Monday, June 19, 2017

Rethinking the School to Prison Pipeline

By Michelle Manno
JPI Guest Blogger

Last year’s civil rights survey by the Department of Education revealed some disturbing trends: Out-of-school suspensions for black students are common for preschoolers and a pattern of disciplining black students more than white students is consistent from kindergarten through the 12th grade.

Advocates for equity in education highlight the fact that many school districts emphasize the policing of students as opposed to counseling and are more committed to hiring security officers than school counselors. This approach helps create a “school-to-prison pipeline” that impacts students throughout their educational careers.

“Suspending a student for misbehavior usually makes things worse,” says Joshua Aronson, associate professor of applied psychology at NYU Steinhardt, which recently launched Counseling@NYU. Not only does the child miss instruction, but he or she is rejected by the community in a very public fashion.” 

The Department of Education survey collected data from public school districts during the 2013-2014 school year, and their analysis found that black preschool children were 3.6 times more likely than white children to receive one or more out-of-school suspensions. In the K-12 years, black students were suspended at rates almost four times higher than white students and expelled from school without educational services at a rate that was nearly double. They were more than two times more likely to be disciplined through the involvement of school security officers, such as a school-related arrest.

While policing in schools disproportionately affects students of color, research shows that it doesn’t increase safety. The Justice Policy Institute released a report on the school to prison pipe in 2011 titled Education Under Arrest: The Case Against Police in Schools. They found that many schools have “School Resource Officers” who spend their time acting as law enforcement at schools. The presence of SRO’s resulted in disproportionate punishment rates for students of color, including suspensions and arrests, without actually making schools safer.

The Need for a Long-Term Solution
Some factors may be contributing to the fact that black students are disciplined at higher rates, including the racial bias of teachers. Yale University’s Walter Gilliam has spent more than a decade studying this trend, and he told NPR that most adults interpret disruptive behaviors differently and that these perceptions depend on the race of the child.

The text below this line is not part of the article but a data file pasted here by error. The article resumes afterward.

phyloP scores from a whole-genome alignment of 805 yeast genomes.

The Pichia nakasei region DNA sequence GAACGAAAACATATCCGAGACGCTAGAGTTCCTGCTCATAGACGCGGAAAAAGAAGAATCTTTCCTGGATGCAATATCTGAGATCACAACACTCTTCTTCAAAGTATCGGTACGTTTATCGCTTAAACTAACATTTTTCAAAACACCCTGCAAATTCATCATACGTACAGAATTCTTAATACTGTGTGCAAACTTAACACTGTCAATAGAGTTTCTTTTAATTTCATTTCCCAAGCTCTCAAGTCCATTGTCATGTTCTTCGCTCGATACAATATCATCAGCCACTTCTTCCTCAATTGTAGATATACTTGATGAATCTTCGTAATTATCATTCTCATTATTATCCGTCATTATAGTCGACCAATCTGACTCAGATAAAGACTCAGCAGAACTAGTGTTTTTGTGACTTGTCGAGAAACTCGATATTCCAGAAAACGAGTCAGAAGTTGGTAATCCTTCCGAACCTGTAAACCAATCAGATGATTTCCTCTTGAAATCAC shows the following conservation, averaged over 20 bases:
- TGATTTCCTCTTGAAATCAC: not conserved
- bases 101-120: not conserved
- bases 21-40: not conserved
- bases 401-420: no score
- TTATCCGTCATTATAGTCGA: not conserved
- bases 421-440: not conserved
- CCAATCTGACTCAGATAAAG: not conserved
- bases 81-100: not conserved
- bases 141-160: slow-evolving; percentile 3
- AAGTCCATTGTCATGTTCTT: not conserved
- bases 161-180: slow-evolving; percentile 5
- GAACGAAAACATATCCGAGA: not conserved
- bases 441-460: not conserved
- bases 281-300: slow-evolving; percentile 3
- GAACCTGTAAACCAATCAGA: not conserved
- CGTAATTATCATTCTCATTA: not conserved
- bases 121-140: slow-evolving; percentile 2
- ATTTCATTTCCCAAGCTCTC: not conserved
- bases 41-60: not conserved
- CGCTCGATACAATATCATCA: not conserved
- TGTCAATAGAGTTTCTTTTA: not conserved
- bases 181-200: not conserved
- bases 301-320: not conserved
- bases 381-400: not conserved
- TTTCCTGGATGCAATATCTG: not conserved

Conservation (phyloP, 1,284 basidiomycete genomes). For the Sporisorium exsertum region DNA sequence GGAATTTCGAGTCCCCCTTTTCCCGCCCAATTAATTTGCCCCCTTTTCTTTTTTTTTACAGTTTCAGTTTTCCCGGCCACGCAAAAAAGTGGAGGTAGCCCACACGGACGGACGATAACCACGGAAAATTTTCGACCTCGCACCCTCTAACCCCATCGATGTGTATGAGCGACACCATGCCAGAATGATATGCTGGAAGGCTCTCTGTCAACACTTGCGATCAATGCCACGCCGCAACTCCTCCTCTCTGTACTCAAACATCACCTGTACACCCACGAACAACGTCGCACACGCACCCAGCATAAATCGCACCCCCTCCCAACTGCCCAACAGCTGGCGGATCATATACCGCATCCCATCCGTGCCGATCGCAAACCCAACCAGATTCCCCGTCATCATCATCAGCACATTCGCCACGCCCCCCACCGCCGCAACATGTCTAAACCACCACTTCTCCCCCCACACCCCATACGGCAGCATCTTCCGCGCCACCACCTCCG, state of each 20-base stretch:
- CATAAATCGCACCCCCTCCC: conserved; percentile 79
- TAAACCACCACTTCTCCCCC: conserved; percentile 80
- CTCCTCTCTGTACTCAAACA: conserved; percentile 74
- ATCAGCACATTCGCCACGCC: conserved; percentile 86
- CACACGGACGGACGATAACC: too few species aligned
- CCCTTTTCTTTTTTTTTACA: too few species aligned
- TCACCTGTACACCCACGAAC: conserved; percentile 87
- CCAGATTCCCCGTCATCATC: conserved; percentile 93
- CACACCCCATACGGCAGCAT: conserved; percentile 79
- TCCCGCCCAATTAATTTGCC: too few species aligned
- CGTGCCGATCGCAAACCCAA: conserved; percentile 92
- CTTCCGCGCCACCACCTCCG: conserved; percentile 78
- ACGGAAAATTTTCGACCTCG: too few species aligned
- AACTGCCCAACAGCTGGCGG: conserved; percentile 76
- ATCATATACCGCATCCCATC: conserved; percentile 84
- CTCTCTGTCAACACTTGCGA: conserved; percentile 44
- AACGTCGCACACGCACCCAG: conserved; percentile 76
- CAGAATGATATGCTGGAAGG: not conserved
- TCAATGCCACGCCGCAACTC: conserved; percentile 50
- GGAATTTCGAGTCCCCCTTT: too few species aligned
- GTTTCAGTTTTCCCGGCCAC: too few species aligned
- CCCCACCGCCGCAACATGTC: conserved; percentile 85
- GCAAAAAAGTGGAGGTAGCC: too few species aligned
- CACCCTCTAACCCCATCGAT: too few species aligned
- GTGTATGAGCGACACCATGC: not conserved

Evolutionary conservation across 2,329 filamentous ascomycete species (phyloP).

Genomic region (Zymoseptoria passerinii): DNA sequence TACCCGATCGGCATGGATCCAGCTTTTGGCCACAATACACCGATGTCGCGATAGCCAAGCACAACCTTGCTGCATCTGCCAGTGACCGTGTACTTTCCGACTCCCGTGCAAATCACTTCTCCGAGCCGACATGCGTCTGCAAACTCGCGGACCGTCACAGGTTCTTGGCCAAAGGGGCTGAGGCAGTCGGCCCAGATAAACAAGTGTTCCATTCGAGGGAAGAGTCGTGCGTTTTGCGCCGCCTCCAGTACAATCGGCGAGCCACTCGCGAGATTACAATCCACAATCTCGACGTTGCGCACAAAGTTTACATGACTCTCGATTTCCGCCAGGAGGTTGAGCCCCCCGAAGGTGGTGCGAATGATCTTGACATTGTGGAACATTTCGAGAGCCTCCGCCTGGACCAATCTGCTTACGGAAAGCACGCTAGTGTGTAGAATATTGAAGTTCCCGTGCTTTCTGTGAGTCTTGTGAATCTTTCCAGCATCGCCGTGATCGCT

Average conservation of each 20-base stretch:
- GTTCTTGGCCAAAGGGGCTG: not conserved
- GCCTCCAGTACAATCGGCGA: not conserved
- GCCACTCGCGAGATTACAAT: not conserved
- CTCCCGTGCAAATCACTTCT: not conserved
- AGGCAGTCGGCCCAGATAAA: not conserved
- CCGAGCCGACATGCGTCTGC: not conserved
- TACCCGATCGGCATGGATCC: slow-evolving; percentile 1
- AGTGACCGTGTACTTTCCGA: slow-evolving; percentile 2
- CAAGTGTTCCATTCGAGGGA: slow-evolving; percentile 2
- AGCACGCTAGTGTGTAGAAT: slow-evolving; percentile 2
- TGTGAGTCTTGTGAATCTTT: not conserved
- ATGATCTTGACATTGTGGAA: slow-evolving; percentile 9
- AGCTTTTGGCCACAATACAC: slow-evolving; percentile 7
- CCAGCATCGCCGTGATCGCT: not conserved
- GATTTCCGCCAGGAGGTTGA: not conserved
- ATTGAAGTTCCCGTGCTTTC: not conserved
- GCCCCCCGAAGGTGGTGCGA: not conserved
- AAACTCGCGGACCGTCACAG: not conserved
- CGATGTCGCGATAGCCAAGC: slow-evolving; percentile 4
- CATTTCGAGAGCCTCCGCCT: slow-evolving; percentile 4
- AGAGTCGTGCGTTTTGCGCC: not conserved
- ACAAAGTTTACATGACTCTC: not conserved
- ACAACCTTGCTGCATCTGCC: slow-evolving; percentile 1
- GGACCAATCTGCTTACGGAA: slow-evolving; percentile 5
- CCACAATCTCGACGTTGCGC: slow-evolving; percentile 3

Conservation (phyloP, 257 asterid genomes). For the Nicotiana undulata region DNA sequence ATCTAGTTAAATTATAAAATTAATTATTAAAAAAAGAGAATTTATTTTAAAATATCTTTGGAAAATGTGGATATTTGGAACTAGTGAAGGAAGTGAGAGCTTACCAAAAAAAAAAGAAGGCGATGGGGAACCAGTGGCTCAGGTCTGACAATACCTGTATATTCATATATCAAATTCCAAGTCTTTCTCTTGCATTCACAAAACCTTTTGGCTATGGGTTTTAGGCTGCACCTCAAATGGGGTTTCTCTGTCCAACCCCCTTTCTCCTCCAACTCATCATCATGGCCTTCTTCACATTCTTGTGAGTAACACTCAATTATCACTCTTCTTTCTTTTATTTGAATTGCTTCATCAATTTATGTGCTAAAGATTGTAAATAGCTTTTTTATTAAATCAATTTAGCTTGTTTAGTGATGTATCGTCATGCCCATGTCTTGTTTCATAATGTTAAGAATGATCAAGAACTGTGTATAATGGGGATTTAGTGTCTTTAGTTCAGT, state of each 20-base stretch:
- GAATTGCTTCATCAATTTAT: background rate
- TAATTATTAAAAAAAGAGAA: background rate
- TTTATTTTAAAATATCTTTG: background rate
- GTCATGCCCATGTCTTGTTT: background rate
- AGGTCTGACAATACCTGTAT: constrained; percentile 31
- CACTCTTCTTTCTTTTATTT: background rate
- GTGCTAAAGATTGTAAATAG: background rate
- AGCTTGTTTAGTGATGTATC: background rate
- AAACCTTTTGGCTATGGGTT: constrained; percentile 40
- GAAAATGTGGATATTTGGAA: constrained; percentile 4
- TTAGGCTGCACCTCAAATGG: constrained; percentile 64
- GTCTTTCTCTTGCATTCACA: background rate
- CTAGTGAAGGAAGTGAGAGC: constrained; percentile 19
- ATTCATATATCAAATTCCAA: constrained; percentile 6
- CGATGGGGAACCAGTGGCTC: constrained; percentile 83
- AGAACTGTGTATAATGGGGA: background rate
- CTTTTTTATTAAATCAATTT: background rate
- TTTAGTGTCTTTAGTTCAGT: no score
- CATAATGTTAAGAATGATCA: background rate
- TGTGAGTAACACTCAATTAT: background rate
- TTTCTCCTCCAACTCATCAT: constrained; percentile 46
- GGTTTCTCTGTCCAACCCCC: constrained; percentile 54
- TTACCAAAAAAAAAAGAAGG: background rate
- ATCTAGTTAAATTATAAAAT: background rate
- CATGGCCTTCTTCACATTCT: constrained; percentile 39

“We tend to hold African-American children as more culpable,” he said in the article. “And we think they're older than they are.”

And focusing on discipline as a method of dealing with behavior issues can have a long-term effect on students in many ways. They are too frequently absent from the classroom and miss out on all of the lifelong benefits that are derived from academic achievements.

“This punishes the child and marks them as a problem without uncovering the underlying reasons for the misbehavior, which typically is an unmet need,” says Aronson.

UCLA’s Civil Rights Project framed such sentiments in some hard data. A study by the Project shows that student suspensions cost the nation $35 billion in lost taxpayer revenue — by linking them to the “cost of keeping people in prison and paying for health care, since students who get suspended are more likely to drop out of school, earn less money, and get involved in the criminal justice system.”

A Counseling-Focused Approach
An effective alternative to discipline is to give teachers support to better address students’ behavioral issues, and school counselors play a key role in such a strategy.

“Schools need the resources to find out what students need and the resources to meet those needs,” says Aronson. “This may cost more in the short-term, but it is a mere fraction of the cost of incarcerating the high percentage of suspended students who will end up in prison.”

One example, outlined by NPR, is Van Ness Elementary in Washington, D.C., which trains teachers in Conscious Discipline and provides them with a support network that includes a staff social worker, a psychologist, and weekly visits from a clinical psychologist. Every pre-K classroom at the school also has a “safe space” where kids who are being disruptive can be peaceful and calm down — and preschoolers are taught calming techniques, like “breathing slowly into a pinwheel to make it spin.”

Unfortunately, in the current framework, more than 20 percent of high schools don’t even have a school counselor at all, and 1.6 million students attend a school with a sworn law enforcement officer but not a school counselor. To alter the dynamics of the school-to-prison pipeline, those kinds of odds need to change.

As JPI celebrates its 20th Anniversary, Education Under Arrest remains a great tool for understanding the effects of the school to prison pipeline. Work done by organizations like JPI and the Department of Education shows the importance of alternatives to policing in schools. By making positive investments in our students, we can create better schools and safer communities.

Michelle Manno is an education writer at 2U. She works with schools such as Counseling@NYU – the online master's in school counseling and online master’s in mental health counseling from NYU Steinhardt – to create resources that support K-12 students. Say hi on Twitter @michellermanno.

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